What’s worse, climate experts predict that these disasters will only continue to increase in the years to come—making them an ongoing concern for many business owners. With this in mind, parametric insurance can be an advantageous form of coverage for any business in an area prone to specific weather events. In addition, parametric insurance can also offer the following key benefits:

 

  • Timely payouts—Because traditional policies cover the exact cost of loss from an event, policyholders won’t receive their payout until the loss adjuster has fully assessed the damages and determined an accurate reimbursement amount with the insurance carrier be a long process. However, since parametric policies already have predetermined reimbursement amounts based on event severity, such policyholders are more likely to receive fast payouts after a covered event.
  • Increased flexibility and customization—While standard policies don’t always provide much room for customization, parametric coverage is far more flexible. The main features of this insurance—namely, the trigger details and set payout structures—can be specifically designed to meet the policyholder’s unique needs.
  • Coverage possibilities—Lastly, the payout method utilized within parametric policies often allows for expanded coverage capabilities. Instead of the reimbursement amount being automatically designated to a specific expense (e.g., the cost of repairing the property’s roof), policyholders can use their judgment to determine how to make the most use of their payout. This freedom permits policyholders to spend their reimbursement funds on loss elements that aren’t necessarily physical or outwardly evident (e.g., business interruption concerns).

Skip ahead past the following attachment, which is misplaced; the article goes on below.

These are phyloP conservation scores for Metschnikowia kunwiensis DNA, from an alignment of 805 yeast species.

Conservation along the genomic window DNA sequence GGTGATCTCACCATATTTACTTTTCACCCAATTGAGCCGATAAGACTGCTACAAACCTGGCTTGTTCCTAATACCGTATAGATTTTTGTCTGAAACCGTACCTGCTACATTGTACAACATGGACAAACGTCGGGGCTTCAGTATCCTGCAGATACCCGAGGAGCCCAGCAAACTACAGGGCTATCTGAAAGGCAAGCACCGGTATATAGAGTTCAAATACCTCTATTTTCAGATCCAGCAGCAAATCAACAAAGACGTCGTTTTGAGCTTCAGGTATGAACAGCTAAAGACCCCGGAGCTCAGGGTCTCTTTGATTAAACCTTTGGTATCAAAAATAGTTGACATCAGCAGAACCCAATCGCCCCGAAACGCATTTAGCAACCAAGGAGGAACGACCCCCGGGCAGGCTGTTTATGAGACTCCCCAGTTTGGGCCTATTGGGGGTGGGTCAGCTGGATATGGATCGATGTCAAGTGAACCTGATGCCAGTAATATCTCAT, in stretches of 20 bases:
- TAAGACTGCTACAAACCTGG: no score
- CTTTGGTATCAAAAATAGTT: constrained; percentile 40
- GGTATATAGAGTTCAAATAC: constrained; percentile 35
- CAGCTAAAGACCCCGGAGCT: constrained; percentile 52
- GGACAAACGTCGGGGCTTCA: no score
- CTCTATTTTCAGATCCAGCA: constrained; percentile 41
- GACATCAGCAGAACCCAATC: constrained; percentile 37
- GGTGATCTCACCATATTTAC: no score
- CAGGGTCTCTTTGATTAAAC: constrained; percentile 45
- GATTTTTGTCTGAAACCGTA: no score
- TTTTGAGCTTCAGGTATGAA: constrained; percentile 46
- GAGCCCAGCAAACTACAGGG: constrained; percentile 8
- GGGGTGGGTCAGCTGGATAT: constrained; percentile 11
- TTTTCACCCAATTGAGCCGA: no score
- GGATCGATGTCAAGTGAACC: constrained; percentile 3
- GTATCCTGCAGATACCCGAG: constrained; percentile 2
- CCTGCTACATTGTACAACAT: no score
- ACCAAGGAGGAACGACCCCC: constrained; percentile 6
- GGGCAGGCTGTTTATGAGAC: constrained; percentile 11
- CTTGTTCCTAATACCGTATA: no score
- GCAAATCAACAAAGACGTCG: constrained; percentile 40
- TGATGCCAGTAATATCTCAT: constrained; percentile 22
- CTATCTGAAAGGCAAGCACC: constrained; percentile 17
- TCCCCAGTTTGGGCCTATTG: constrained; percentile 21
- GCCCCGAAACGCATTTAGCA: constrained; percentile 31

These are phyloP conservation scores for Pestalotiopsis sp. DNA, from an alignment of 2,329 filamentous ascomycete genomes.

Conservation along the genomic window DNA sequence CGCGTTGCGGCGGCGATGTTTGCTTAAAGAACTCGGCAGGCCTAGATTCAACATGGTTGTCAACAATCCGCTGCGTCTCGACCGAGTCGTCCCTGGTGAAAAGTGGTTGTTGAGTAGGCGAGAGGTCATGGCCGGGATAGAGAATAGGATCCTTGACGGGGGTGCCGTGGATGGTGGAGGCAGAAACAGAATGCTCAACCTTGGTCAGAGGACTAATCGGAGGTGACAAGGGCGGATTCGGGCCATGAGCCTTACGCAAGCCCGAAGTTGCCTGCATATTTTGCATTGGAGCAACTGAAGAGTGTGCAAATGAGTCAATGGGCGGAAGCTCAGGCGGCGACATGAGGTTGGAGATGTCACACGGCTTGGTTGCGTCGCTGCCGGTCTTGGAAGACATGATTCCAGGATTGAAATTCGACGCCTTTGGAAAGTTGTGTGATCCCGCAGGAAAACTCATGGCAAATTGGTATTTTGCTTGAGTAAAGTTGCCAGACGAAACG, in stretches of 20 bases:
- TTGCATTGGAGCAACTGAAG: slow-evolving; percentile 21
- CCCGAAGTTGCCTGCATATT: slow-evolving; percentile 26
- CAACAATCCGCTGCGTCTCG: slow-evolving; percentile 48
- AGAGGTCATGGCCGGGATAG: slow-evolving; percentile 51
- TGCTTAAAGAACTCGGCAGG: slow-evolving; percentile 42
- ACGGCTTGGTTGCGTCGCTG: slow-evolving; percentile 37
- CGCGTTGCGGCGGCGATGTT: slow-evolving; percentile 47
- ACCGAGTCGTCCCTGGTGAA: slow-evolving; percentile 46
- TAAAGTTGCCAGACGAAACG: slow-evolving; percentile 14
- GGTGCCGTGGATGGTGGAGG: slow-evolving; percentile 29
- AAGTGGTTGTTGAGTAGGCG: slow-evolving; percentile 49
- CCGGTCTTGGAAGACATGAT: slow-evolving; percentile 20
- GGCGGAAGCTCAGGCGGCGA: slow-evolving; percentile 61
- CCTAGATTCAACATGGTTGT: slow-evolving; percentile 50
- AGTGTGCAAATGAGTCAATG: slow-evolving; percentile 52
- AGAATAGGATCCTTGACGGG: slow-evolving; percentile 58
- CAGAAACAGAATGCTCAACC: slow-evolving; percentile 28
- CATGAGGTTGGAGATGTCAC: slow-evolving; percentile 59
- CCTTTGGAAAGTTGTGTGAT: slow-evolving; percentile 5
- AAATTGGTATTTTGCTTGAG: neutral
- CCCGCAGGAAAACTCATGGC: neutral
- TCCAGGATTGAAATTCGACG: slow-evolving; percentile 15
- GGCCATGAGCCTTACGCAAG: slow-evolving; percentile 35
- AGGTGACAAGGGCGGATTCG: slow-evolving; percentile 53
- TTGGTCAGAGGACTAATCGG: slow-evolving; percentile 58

Additional Considerations

Despite the benefits of parametric insurance, some additional coverage considerations must be considered. First, parametric policies are always accompanied by some degree of basis risk. This refers to the possibility that the pre-established reimbursement amounts for different covered events may not end up fully covering the total cost of damages that the policyholder incurs.

While basis risk can be present in any commercial policy, it is widespread within parametric policies that lack thoughtful trigger details and payout structures. To minimize this concern, it’s critical to consult your insurance carrier and trusted broker to ensure you fully understand your policy’s structure and possess adequate coverage for your particular exposures.

Second, parametric insurance can sometimes be more expensive than a traditional coverage. Although such contrasting policy conditions make it complicated to compare prices between standard and parametric insurance, the latter form of coverage can be accompanied by elevated premium costs when the payout structure allows for a wide range of protection.

Finally, most parametric policies contain what’s known as a proof-of-loss requirement. This means that even though the severity of the covered event will determine the reimbursement amount, the policyholder must still submit some form of evidence that proves they experienced a loss from the event to receive a payout. Such a requirement removes the risk of policyholders unaffected by an event fraudulently receiving reimbursement. To ensure the payout process runs smoothly and efficiently, it’s crucial to have a plan in place for providing proof of a loss after a covered event (e.g., taking pictures of damages and saving receipts).

The Last Word

For more information about parametric insurance, or help in protecting your business from large-scale natural disasters, contact an InsureGood Advisor today.